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  #87  
Old Posted Jan 30, 2009, 9:45 PM
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Worcester Art Museum

For a while this was my desktop background:


I think this is the Worcester Police Department


Some AT&T building downtown


The Worcester Public Library
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  #88  
Old Posted Jan 31, 2009, 1:23 AM
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Hello all - long time visitor, first time poster from the UrbanSTL forums.

My hometown, St. Louis, doesn't have a ton of brutalist buildings, but what ones we have are pretty good examples of the style, if I do say so:

The former headquarters of the PET Milk Company, this 14-story building across the street from Busch Stadium is now the Pointe 400 luxury condominiums:



This gem is the Contemporary Art Museum in St. Louis:



Flickr

Flickr


-RBB
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  #89  
Old Posted Feb 1, 2009, 9:43 PM
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Quote:
But, like nearly every art/architectural/fashion/design school or movement, many of the products are merely average or worse. But, the bad examples do not justify throwing away the good.
Using go much bare concrete does justify throwing away the "good". The only interesting example I have seen in this thread was one building that was covered in greenery thus covering the grey.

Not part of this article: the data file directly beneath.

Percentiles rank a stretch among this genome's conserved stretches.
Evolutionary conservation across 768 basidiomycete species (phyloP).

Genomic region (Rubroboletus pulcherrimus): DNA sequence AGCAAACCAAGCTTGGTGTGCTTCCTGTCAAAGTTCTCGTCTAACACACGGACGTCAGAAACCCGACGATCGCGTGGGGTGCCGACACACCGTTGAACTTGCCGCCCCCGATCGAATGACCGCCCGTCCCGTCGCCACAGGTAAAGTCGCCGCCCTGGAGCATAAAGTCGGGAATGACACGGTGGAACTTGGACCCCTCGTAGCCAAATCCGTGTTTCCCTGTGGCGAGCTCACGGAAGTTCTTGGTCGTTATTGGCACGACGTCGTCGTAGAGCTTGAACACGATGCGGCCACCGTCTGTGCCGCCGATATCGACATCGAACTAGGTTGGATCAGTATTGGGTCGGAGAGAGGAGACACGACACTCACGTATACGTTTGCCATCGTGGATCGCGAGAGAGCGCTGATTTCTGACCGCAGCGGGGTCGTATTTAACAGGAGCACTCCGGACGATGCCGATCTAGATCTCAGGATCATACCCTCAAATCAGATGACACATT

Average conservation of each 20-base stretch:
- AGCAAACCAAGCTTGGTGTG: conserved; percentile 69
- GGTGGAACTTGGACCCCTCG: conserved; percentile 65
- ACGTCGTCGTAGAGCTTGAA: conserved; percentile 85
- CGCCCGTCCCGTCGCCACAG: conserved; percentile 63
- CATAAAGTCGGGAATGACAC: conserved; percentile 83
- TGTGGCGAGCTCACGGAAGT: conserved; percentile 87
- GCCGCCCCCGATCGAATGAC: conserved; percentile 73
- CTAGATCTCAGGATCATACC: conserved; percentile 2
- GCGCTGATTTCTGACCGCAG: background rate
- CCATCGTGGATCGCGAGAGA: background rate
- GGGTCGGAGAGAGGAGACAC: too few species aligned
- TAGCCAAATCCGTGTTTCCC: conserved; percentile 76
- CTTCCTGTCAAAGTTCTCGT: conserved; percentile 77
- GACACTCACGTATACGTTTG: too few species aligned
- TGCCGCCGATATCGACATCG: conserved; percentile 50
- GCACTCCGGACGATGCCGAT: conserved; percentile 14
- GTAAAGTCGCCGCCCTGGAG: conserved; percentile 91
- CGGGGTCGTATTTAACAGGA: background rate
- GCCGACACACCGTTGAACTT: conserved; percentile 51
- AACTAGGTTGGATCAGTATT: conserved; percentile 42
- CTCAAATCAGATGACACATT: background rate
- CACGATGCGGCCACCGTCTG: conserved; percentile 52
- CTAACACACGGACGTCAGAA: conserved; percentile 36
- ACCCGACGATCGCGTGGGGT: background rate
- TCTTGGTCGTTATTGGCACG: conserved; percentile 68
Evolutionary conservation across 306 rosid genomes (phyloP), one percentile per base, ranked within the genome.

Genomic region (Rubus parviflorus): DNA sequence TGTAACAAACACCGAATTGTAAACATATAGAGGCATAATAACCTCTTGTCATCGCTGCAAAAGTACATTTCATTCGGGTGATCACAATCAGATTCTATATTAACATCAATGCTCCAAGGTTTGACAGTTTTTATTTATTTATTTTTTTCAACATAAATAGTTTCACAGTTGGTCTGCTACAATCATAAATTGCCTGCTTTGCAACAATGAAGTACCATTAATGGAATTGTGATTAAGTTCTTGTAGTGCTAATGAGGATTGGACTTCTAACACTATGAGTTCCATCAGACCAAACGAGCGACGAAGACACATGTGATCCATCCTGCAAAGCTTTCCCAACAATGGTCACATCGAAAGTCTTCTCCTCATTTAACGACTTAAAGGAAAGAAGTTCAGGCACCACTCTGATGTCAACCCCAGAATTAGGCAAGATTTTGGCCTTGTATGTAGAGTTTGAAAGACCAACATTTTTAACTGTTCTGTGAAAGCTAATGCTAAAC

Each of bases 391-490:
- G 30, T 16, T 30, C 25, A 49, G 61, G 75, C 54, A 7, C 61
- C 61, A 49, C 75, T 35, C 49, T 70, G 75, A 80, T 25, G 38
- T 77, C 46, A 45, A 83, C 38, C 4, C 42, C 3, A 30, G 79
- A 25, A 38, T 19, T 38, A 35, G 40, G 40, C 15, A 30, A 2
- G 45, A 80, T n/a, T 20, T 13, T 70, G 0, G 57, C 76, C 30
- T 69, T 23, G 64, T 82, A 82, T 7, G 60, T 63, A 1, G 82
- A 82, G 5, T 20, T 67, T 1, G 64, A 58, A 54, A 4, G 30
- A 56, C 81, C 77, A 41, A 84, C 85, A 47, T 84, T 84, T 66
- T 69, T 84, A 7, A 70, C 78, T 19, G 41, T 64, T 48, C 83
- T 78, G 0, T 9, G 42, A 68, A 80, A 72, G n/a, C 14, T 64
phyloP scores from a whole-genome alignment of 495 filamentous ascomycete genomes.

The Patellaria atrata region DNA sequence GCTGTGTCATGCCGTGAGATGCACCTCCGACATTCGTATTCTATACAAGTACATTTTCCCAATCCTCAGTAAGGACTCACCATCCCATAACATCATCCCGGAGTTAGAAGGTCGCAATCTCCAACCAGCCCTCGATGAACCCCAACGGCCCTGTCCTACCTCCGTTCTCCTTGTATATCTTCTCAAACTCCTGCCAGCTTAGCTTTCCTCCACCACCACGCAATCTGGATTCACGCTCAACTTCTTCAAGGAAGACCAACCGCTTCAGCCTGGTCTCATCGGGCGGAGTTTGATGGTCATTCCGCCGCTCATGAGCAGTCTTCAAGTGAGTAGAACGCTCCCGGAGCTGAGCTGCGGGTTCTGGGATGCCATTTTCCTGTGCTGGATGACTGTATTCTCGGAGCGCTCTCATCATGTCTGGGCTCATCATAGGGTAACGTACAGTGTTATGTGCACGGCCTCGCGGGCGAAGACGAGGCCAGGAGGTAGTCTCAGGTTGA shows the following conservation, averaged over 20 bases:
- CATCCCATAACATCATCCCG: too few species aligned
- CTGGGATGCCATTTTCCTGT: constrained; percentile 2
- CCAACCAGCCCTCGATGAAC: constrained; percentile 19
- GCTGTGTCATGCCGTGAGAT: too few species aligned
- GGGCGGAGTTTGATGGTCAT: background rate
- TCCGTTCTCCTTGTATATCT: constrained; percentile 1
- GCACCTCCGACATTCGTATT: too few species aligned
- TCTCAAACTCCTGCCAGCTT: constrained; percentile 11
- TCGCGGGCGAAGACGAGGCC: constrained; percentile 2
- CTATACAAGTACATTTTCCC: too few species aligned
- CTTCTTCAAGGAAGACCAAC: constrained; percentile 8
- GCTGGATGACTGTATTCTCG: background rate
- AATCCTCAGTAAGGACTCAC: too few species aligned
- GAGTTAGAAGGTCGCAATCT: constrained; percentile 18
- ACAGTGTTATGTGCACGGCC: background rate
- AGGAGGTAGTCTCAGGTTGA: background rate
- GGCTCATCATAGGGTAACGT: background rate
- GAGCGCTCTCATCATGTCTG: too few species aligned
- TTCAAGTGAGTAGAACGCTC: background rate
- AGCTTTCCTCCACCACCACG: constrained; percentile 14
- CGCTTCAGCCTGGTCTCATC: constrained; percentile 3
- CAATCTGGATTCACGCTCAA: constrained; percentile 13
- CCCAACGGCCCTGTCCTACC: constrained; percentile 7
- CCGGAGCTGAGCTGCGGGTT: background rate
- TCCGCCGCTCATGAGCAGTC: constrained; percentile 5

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  #90  
Old Posted Feb 3, 2009, 7:27 PM
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In Detroit:

The McNamara Federal Building‎ built in 1976


And that smaller building I dont know the name of
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  #91  
Old Posted Feb 19, 2009, 10:30 PM
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A Harry Weese, hub cap design.


Last edited by george; Feb 22, 2009 at 8:26 PM.
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  #92  
Old Posted Feb 20, 2009, 1:13 AM
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Simon Fraser University (1965)
Burnaby, British Columbia
Arthur Erickson's mountaintop fortress of academia. SFU students love to hate the architecture of our school. It is also very popular with film makers to stand in for military bases (THe Day The Earth Stood Still), FBI HQ (Agent Cody Banks :p) and various futuristic brutalist sci-fi buildings (Battlestar Galactica, etc).


Convocation Mall and W.A.C. Bennett Library (by fusionpanda)


W.A.C. Bennett Library (by burt_frogblast)


Academic Quadrangle (by fusionpanda)


the view from above (Wikipedia)
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  #93  
Old Posted Feb 20, 2009, 1:45 AM
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Someone was saying earlier how Paris made Brutalism cozy, one of the coziest buildings I've ever been in is the Regenstein library at U of C. Tons of little nooks and crannies combine that with its huge size and it makes the perfect library experience of getting away where you cannot be distracted.